Wednesday, November 14, 2007

Groovy Style "builders" in Suneido

One of the neat features in Groovy is its "builders". For example, using an XML markup builder:
builder.invoices
{
invoice(number: 1234)
{
item(type: 'part')
{ product(name: 'widget', cost: 100) }
}
}
which produces:
<invoices>
<invoice number="1234">
<item type="part">
<product name="widget" cost="100" />
</item>
</invoice>
</invoices>
The builder doesn't actually have methods for "invoice", "part", etc. Instead, dynamic language "tricks" are used to catch "unknown" method calls.

It made me wonder how close I could come to this with Suneido. Here's what I came up with:
builder.invoices()
{
.invoice(number: 1234)
{
.item(type: 'part')
{ .product(name: 'widget', cost: 100) }
}
}
The main difference is that Suneido requires '.' on method calls. Otherwise it's pretty much identical. One thing the Groovy XML builder doesn't handle is tag contents containing a mixture of text and tags. I handled this in Suneido with a special '_' method. For example:
builder.p()
{
._('start ')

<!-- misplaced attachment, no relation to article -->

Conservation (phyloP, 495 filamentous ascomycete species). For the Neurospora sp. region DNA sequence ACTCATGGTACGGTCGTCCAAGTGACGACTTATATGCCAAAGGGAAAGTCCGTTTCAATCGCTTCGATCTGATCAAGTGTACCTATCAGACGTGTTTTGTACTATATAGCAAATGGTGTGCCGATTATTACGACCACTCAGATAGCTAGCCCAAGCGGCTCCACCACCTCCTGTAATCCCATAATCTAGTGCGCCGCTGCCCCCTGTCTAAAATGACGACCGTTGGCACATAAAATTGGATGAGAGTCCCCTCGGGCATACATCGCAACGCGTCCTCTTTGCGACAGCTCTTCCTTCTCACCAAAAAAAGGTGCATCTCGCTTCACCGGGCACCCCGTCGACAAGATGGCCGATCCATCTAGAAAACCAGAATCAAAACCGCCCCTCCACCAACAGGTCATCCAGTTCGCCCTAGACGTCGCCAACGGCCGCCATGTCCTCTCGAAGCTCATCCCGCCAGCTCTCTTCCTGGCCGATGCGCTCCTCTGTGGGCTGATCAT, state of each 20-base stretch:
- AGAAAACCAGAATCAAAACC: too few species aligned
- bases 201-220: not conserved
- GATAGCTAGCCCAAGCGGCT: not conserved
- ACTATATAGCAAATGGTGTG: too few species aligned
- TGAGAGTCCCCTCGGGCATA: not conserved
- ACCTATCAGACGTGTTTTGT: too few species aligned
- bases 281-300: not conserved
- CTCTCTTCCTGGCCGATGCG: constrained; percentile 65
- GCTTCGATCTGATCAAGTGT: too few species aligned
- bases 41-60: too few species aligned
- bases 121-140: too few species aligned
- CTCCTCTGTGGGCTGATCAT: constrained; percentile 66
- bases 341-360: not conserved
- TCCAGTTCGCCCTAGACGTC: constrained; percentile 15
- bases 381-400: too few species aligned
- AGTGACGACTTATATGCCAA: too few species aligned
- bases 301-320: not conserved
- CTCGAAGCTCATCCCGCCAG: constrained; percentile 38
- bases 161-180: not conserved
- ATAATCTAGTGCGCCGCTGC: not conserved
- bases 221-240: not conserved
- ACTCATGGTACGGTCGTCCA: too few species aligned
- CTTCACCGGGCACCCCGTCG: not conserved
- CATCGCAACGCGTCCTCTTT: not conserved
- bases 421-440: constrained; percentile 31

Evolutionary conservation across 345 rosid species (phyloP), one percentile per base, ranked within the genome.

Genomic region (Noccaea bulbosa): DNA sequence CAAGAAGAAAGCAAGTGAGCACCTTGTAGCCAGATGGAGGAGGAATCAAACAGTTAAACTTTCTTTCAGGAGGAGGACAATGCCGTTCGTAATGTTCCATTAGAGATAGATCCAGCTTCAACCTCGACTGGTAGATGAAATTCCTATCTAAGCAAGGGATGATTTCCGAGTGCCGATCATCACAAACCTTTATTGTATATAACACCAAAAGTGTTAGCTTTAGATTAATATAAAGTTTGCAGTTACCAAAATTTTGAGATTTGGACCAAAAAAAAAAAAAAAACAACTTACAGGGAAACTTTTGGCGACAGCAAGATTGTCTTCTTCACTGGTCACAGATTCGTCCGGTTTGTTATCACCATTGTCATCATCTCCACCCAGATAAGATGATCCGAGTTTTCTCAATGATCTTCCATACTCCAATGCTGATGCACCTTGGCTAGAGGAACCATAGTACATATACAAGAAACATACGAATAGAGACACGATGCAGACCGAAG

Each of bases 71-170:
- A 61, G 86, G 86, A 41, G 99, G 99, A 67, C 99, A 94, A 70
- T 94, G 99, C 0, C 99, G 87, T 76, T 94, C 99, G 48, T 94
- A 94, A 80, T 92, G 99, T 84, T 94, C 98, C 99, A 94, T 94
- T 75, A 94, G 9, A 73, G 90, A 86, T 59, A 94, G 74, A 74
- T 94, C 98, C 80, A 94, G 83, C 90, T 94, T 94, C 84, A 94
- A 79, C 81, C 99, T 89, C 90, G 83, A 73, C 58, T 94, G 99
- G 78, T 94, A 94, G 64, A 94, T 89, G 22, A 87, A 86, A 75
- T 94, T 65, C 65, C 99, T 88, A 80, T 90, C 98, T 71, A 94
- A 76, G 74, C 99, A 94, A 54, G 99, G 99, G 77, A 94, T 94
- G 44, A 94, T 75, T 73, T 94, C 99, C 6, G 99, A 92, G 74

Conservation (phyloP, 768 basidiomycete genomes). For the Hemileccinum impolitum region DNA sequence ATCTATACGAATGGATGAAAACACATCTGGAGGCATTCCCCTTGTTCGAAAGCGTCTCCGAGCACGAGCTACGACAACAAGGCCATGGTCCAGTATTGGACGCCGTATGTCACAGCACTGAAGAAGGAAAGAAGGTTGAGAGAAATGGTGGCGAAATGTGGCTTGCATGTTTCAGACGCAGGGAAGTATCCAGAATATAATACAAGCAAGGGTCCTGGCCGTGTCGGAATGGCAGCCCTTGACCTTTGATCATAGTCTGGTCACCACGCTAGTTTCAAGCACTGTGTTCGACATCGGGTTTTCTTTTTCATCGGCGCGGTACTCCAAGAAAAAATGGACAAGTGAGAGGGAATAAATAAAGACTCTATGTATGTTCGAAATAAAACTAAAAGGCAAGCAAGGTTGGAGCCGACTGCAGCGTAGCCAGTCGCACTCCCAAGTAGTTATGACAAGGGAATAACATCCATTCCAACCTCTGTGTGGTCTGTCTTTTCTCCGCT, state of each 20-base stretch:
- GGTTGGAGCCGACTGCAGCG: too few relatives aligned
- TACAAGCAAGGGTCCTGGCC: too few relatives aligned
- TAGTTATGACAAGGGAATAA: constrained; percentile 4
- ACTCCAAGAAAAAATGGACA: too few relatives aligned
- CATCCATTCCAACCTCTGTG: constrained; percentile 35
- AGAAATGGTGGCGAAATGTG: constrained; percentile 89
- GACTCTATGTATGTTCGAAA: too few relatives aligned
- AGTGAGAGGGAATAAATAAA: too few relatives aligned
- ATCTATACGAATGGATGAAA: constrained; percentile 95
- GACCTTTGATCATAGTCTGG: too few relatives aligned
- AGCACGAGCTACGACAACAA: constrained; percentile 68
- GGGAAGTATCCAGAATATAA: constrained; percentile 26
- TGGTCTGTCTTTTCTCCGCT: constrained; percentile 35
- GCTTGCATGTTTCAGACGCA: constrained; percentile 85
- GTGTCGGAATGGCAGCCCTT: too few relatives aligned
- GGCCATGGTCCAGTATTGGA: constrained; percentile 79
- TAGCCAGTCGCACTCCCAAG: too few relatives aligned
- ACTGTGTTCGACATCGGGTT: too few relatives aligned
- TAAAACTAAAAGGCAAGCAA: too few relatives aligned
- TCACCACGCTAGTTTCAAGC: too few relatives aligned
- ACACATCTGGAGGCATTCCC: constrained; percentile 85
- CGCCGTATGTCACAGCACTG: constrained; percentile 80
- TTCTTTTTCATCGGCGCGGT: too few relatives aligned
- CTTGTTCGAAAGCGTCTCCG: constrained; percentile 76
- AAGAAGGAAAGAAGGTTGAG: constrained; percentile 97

.b() { 'middle' }
._(' end')
}
which produces:
<p>start <b>middle</b> end</p>
Here is the entire implementation of a Suneido XmlBuilder:
class
{
New()
{ .s = '' }
Default(@args)
{
.s $= '<' $ args[0]
for m in args.Members(named:)
if m isnt #block
.s $= ' ' $ m $ '="' $ args[m] $ '"'
if args.Member?(#block)
{
.s $= '>'
result = .Eval2(args.block)
if result.Size() is 1
.s $= result[0]
.s $= '</' $ args[0] $ '>'
}
else
.s $= ' />'
return
}
_(s)
{ .s $= s; return }
ToString()
{ return .s }
}
One minor problem with the Suneido version is that certain methods are "built in" (e.g. Size) and therefore can't be used in the builder. [This is a result of trying to make class instances behave the same as generic containers. I'm starting to think this was a mistake, but I'm not sure how to go about changing something so fundamental.]

I had to make to make a slight fix to Suneido to make this work. The approach I used was to use instance.Eval(function) to evaluate the blocks in the "context" of the builder. But I found that Eval didn't work with blocks (only functions). Luckily it was easy to fix. (Actually, I'm using Eval2 which returns the result inside an object so you can determine if there was a return value or not.)

3 comments:

Graeme Rocher said...

Nice post. Note that MarkupBuilder in Groovy doesn't support mixed content, but StreamingMarkupBuilder (a similar builder that lazily streams XML ) does.

paulk said...

MarkupBuilder also supports mixed content.

paulk said...

MarkupBuilder also supports simple mixed content in Groovy 1.1.